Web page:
By : Kurt Indvik | Posted: 26 May 2002
The issue of street date violations in the home video business is a longstanding one. Home video retailers had been complaining for some time about street date violations before the issue came to a boil in late 1994, when Jurassic Park was released at a sellthrough price.
Retailers reported a slew of violations -- from mass merchants to such notable chains as Blockbuster Video and Suncoast Motion Picture Co., whose president happened to be chairman of the Video Software Dealers Association (VSDA) board at the time.
The VSDA called special meetings, the National Association of Video Distributors got involved, and a task force was created to study the problem and come up with solutions. Though the recommended solutions were not taken up by the studios (they included “just-in-time” delivery of sellthrough product and a Thursday street date), studios reportedly imposed explicit street date policies on their retail customers.
Today, the major studios have formal street date policies and instructions they send out to their retailers and distributors on a regular basis. It's their game to referee.
Penalties for repeat and flagrant violators vary from studio to studio, but they can include suspension of co-op advertising dollars and delay or suspension of product shipments.
Still, no studio executives contacted for this story could offer examples of an actual penalty being handed out, since violators tend to plead not guilty by reason of “mistake” and promise not to do it again.
Industry observers aren't surprised. They note that the big discount chains fingered the most for street date violations are also the Hollywood studios' biggest video customers.
The Studio Perspective
Privately, some studio executives say given the volume of DVD sellthrough product going into the market to an ever-widening and more active nonspecialty retail base, they are actually quite pleased the street date violations are not worse than they are.
Several executives did agree to talk and expressed pride in their response to street date violation complaints.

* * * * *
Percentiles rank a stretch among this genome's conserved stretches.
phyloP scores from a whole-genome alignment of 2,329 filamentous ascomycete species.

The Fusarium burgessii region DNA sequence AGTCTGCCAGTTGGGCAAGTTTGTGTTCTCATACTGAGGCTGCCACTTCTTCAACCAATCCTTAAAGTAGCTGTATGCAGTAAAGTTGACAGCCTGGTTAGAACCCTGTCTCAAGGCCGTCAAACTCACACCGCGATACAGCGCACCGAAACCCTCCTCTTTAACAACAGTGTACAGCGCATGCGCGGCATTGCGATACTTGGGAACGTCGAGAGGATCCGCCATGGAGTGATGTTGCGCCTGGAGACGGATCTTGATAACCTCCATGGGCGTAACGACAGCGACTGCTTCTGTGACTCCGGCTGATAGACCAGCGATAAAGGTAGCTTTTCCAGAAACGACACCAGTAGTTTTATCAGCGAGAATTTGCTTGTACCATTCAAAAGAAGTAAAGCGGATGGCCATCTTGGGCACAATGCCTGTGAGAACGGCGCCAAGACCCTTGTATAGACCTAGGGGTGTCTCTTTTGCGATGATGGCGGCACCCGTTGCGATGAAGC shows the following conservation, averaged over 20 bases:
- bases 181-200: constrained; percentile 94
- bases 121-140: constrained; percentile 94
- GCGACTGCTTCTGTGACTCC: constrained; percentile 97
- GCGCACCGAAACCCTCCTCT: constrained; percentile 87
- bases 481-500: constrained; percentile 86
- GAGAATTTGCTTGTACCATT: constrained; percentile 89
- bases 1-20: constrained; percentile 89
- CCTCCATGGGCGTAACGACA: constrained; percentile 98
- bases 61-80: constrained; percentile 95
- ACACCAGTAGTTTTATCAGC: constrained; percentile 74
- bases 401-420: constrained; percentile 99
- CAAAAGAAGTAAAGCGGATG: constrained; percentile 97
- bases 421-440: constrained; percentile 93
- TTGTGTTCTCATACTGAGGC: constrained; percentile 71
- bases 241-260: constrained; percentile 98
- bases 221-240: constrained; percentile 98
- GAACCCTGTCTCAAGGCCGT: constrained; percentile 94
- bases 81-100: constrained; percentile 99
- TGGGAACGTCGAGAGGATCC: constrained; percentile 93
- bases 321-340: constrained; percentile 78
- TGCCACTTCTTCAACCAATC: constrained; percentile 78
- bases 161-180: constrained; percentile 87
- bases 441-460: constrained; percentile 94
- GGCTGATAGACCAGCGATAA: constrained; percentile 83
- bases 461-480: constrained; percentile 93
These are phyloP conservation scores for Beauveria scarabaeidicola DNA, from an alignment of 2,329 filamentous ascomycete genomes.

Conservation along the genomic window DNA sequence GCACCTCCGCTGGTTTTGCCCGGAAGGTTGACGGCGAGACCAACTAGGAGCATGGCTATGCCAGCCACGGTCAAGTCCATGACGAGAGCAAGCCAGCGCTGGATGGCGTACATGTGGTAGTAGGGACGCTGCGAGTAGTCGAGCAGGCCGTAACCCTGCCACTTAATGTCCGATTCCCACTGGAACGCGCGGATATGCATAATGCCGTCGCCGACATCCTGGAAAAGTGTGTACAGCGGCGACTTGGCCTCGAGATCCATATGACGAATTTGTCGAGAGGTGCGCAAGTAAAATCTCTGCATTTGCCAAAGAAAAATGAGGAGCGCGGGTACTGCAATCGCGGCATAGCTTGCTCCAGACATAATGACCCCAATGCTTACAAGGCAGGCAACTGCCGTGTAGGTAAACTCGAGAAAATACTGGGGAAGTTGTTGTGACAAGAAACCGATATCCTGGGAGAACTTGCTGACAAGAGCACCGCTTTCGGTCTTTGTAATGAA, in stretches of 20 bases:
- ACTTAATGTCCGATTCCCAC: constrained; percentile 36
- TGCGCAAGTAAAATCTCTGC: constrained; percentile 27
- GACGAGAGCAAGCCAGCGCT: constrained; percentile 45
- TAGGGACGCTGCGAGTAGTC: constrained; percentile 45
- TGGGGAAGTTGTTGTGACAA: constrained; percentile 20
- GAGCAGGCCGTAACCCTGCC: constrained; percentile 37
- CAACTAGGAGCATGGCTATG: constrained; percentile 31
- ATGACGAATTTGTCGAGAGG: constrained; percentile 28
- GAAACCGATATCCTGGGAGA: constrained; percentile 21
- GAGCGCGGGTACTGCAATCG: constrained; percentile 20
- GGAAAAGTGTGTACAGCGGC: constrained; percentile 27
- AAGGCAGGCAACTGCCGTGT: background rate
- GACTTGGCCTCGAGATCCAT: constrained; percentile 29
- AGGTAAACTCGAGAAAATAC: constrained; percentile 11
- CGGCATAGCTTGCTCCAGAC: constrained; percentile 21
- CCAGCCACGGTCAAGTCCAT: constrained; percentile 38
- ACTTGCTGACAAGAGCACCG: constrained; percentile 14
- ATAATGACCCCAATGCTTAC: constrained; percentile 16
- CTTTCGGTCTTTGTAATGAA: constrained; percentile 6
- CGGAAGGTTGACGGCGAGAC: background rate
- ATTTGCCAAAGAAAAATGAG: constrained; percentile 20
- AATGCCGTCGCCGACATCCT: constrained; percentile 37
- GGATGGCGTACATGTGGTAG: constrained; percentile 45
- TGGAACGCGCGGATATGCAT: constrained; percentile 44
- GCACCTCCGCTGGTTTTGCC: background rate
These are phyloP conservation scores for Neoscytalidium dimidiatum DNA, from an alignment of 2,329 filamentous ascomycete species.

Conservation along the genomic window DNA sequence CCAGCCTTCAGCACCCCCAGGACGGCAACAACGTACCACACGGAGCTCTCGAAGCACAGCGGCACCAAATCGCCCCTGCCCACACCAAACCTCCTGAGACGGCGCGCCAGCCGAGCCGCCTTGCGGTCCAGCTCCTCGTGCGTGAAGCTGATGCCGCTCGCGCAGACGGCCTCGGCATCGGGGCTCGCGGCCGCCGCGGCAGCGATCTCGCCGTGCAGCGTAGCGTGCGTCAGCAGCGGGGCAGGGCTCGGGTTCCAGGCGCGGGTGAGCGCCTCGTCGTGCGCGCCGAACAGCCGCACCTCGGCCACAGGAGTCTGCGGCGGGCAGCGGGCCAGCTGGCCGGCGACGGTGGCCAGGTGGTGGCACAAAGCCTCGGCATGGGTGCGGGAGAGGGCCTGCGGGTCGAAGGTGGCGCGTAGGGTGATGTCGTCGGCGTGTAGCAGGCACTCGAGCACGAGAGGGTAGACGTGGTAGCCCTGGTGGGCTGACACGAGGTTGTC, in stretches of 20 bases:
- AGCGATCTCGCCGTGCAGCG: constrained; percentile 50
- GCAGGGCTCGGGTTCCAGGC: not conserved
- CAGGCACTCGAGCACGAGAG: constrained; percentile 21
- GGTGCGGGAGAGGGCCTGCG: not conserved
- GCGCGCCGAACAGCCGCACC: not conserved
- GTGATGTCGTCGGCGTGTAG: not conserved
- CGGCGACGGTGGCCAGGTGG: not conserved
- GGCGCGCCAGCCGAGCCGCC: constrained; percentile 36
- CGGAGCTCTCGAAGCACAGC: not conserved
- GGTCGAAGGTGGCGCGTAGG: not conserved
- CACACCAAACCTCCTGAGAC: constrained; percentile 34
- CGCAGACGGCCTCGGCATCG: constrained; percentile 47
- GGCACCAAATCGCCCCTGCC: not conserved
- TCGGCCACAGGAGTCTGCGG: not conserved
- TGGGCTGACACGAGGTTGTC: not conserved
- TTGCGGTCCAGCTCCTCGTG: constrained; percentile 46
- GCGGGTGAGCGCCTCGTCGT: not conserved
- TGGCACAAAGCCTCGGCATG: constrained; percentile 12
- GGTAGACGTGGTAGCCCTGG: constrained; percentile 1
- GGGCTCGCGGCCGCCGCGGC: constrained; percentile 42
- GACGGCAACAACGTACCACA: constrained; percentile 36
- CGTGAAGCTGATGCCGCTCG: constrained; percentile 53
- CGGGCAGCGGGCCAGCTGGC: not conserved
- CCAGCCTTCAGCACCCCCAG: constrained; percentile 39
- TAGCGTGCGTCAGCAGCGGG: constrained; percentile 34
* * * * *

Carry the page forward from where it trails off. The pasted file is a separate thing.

“We take all complaints seriously,” said Pat Fitzgerald, SVP of sales at Buena Vista Home Entertainment. “We're just not experiencing many complaints at all.”
He noted most of the violations Buena Vista follows up on are committed by small independents or grocers. “We find out it was either a mistake or [people] who did not know what they were doing … or often it's someone else's titles,” Fitzgerald said.
Though Fitzgerald said he has not heard of many complaints about mass merchants, he agrees the potential is there.
“You have people in the back room handling many, many SKUs, and nothing else is street-date sensitive other than music and video,” he said. “They may or may not know the procedures in the video or music business.”
When a complaint is lodged, Fitzgerald said Buena Vista “gets someone on the ground” to investigate. Though “99.9 percent of the time” it was a mistake on the part of the offending retailer, Fitzgerald noted if the violation is deemed deliberate, the studio would withhold co-op dollars, and if the problem persisted, withhold shipments.
“Most people are trying to do the right thing,” he said.
Joel Goldman, VP of sales for Columbia TriStar Home Entertainment, believes that while street violations occur, “we're controlling the distribution better, and we're shipping it better.
“The bulk of our DVD is direct, and it's easier to control,” he said. “Mass merchants get [the product] about a week out. The merchandisers are clearly marked.”
Goldman said he figures the company may get five or so complaints a month. “We, in turn, call that store to verify [if the store has the product out]. If they say yes, we ask them to pull it, and they would do it.”
But some distribution executives counter that the consolidation in distribution is actually going to exacerbate the problem, since, in general, product will have to be shipped earlier and earlier, and there will be fewer entities tracking larger quantities of DVD sellthrough product.
One suggested solution is studios could ask the major retailers to create a street-date-based block in their POS systems for every home video SKU. In this way, when the cashier goes to ring up a blocked SKU, the system will not recognize the purchase, and the clerk will be instructed that the video cannot be sold yet.
Mass merchants do this now for items coming up for sale that may already be on the floor at one price, but will appear in circulars at another price. The product can't be sold for the lower sales price until the appropriate time.
Have you seen street date violations for Harry Potter and the Sorcerer's Stone? What about other recent titles? Snitch here!